(1) Foster-Powell, K., Holt, S.H.A., Brand-Miller, J.C. 2002. International tables of glycemic index and glycemic load values.
(2) Am J Clin Nutr, 76:5-56
(3) Amer. J. Clinical Nutrition, 62 (supp) 871-93 Meta-analyse 2 Brand-Miller Jet al. Diabetes Care 2003;26:2261-7.
(3) Source :  Stratégie de prise en charge du patient diabétique de type II à l'exception de la prise en charge des complications. ANAES (Agence Nationale d'Accréditation et d'Evaluation en Santé), 2000.
(4) WOLEVER, T.M.S. Index glycémique, index insulinémique et régulation du poids corporel. Cahiers de nutrition et de diététique, 2008, vol.43, hors-série 2, p.29-34.
(5) AZIZ, A. The glycemic index: methodological aspects related to the interpretation of health effects and to regulatory labeling. Journal of AOAC international, 2009, vol.92, n°3, p.879-887.
The glycemic index is used to rank foods according to how they increase blood sugar levels after eating. It is therefore used to anticipate the increase in blood sugar levels, which is a very useful analysis for:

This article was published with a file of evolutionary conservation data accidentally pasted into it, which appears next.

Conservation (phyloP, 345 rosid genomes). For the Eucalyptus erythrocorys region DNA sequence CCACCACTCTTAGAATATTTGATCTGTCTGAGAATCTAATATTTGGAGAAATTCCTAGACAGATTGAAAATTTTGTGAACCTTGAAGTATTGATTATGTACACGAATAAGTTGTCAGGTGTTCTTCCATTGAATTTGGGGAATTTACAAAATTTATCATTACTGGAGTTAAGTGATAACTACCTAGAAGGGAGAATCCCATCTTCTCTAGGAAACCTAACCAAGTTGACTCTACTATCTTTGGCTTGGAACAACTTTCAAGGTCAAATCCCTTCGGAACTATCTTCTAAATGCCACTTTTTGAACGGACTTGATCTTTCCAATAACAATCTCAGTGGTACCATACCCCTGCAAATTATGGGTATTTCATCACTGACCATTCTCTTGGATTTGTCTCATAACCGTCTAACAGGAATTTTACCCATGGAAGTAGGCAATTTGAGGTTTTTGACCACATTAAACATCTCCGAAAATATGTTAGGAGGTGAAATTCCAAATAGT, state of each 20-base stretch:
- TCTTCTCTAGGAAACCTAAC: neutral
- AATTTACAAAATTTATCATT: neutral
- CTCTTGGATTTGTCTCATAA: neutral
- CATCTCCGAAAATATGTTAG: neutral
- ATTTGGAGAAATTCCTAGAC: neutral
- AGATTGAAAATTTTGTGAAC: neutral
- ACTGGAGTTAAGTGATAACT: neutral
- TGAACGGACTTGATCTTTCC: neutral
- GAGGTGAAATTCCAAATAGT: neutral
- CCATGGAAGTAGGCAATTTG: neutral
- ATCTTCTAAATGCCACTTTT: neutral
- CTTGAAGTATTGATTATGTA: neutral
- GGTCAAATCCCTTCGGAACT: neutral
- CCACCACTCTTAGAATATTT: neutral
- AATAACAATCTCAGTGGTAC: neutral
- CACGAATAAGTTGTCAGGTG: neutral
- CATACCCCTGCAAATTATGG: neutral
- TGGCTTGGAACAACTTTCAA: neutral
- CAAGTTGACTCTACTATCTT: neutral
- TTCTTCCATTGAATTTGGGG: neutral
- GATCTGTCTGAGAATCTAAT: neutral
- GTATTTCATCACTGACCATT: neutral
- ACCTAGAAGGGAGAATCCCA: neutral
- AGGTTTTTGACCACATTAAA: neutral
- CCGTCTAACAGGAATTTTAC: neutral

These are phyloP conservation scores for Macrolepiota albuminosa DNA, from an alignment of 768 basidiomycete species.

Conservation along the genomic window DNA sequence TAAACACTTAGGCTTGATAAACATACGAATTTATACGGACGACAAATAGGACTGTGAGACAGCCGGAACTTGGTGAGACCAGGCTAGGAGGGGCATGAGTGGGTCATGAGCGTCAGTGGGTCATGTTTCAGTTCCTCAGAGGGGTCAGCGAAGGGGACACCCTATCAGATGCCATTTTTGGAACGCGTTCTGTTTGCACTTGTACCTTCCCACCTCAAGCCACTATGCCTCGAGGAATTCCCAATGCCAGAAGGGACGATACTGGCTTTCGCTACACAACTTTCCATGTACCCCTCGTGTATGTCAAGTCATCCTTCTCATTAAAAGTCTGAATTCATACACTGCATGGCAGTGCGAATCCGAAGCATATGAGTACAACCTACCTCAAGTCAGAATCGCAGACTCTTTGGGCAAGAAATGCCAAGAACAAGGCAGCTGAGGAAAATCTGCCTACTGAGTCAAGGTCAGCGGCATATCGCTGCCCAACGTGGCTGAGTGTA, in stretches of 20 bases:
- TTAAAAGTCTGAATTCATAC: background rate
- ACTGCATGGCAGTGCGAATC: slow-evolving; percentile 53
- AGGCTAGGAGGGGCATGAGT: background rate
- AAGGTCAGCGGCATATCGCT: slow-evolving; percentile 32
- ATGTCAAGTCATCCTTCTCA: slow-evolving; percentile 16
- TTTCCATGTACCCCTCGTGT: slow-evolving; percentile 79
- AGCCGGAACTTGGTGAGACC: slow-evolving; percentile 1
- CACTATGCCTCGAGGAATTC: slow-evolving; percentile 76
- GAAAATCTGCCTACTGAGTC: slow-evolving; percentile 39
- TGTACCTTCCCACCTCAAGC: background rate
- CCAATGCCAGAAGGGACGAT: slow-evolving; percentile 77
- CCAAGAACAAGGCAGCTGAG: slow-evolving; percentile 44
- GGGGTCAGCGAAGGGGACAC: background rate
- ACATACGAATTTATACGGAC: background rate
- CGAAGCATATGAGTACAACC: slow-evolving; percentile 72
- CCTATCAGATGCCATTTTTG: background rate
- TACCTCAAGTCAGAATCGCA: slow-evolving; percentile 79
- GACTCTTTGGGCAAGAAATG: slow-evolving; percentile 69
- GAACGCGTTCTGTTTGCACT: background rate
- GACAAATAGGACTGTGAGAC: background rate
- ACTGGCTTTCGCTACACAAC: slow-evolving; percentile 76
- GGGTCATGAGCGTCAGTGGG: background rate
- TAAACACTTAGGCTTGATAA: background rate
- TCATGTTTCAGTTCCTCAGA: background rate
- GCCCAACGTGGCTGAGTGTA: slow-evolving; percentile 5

Eating reduced sugar and low GI foods may be advised by doctors for the diets of some diabetes sufferers.People with diabetes (type 1 and type 2) are advised to eat a varied and balanced diet. Sugar intake is recommended at every meal, in proportions adapted to energy requirements, with preference given to low glycemic index foods and restricting fastsugar. (2)
Low GI foods can be used to delay the feeling of hunger. (3)
Low GI foods restrict the formation and storage of fat. This leads to less secretion of insulin, the hormone used to convert sugar into fat. (4)
Glucose is the essential fuel for correct functioning of the body, particularly for the muscles during physical efforts. Eating low GI foods in the hour before physical activity means better maintenance of blood sugar levels during the effort resulting in optimal endurance and performance levels. (5)